others to gain a foothold. This was the antithesis of the attitude of
the old telephone networks, which actively discouraged any additions
or uses they had not sanctioned.

As we rebuild our economy, I do hope we keep in mind the value of
openness, especially in industries that have rarely had it. Whether
it’s in health care reform or energy innovation, the largest payoffs
will come not from what the stimulus package pays for directly, but
from the huge vistas we open up for others to explore.

2 Comments »

Open access continues to catch on

Science Magazine reports on a study sponsored by the EU that found that 89% of the 50,000 researchers surveyed think open access is good for their field. On the other hand, the reporter, Gretchen Vogel, points out that while 53% said they had published at least one open access article, only 10% of papers are published in open access journals. What’s holding them back from doing more open access publishing? About 40% said it was because there wasn’t enough funding to cover the publication fees, and 30% said there weren’t high-quality open access journals in their field.

The data and analysis is supposed to become available this week at The SOAP Project. Unfortunately, the Science Magazine article covering the report is only available to members of the AAAS or to those willing to pay $15 for 24 hours of access. (Hat tip to Andrew “Yes he is my brother” Weinberger.)

1 Comment »

January 20, 2011

If you laid out all the shelves in Harvard’s libraries…

Mainly because I wanted to futz around with the Google Maps API, I’ve created a mashup that pretends to lay out all the shelves in Harvard’s 73 libraries on a map.

Screen capture of map
Click to go to the page

You can choose your starting point — it defaults to Widener Library at Harvard — and choose whether you’d like to see a line of markers or concentric circles. It then pretends to map the shelves according to how many books there are in each subject.

Here’s where the pretending comes in. First, I have assumed that each book in the 12,000,000 volume collection is one inch thick. Second, I have used the Dewey Decimal system’s ten subject areas, even though Harvard doesn’t use Dewey. Third, I used an almost entirely arbitrary method to figure out how many books are in each subject: I did keyword subject searches. Sometimes, when the totals seemed way too low, I added in searches on sub-headings in Dewey. At the end, the total was probably closer to 4 million, which means my methodology was 300% unreliable. (Note: Math was never my strong suit.)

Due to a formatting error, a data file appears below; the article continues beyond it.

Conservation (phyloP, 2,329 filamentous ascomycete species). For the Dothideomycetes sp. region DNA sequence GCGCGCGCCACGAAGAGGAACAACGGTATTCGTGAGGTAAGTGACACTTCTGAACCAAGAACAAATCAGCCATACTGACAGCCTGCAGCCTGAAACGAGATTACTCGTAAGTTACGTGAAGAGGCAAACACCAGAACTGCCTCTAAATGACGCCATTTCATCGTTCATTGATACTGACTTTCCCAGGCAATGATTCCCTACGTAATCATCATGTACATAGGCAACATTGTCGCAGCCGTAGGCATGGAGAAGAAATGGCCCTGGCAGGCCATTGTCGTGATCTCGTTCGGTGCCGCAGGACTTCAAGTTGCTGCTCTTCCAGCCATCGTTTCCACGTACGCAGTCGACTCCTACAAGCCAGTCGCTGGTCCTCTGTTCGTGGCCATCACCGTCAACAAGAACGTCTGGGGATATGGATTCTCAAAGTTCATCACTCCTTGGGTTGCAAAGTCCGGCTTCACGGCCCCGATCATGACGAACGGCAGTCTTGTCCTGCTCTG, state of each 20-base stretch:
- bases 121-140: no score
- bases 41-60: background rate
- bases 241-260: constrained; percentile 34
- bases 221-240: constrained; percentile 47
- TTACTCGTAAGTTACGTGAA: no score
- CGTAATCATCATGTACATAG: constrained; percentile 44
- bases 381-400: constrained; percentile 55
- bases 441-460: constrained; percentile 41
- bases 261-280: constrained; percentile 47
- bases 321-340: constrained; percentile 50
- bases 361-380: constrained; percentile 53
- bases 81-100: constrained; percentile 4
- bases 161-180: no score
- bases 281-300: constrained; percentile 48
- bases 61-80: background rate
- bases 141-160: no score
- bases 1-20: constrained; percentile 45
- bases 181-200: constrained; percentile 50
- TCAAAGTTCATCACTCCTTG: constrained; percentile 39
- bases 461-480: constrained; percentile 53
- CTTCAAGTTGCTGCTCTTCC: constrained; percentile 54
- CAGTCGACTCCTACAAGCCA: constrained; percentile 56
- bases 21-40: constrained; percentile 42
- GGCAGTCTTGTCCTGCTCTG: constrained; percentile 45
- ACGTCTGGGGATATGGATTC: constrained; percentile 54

So, the actual data is bogus. For me, learning how to use the API was the real point. If you happen to have actual data for your local library, you can download the page and just plug them into the array at the beginning of the page. (All the code is in the .html file.)

4 Comments »

What English sounds like

Here’s a video of Italians speaking gibberish that is supposed to — and does — sound like English:

I got there from a comment from Elmo Gearloose (possibly a pseudonym) to a BoingBoing posting of Rush Limbaugh imitating what Hu Jintao sounds like to him — which strikes me not so much as racism as boastful ignorance. If it’s outrageous, it’s because it’s so inhospitable and unwelcoming.

2 Comments »

January 19, 2011

Your TV shoots back

As a diploma project, David Arenou has prototyped an augment reality game that turns your living room into a scene in a first person shooter. Here’s his description:

Before beginning, the user has to set action markers and hiding places with personal furniture. It can be a chair, an armchair, an overturned coffee table: whatever wanted. After calibration, the player sits behind one of his hideouts and the game can start. The position of the body will have a direct impact on the avatar that it embodies.

When the player hides, he becomes invisible for his virtual enemies. When he uncovers himself, he can attack but becomes vulnerable to enemy bullets. Following a shooting phase, the game forces the player to change hiding place or to touch one of the markers, in order to get to a new sequence…

On his site you can see a video of the actual prototype in which he places the computer-readable markers, and crouches behind his furniture in between firing off shots at his television. Here’s his concept video:

The future of gaming, the innocent-sounding origins of the apocalypse, or both?

2 Comments »

« Previous Page | Next Page »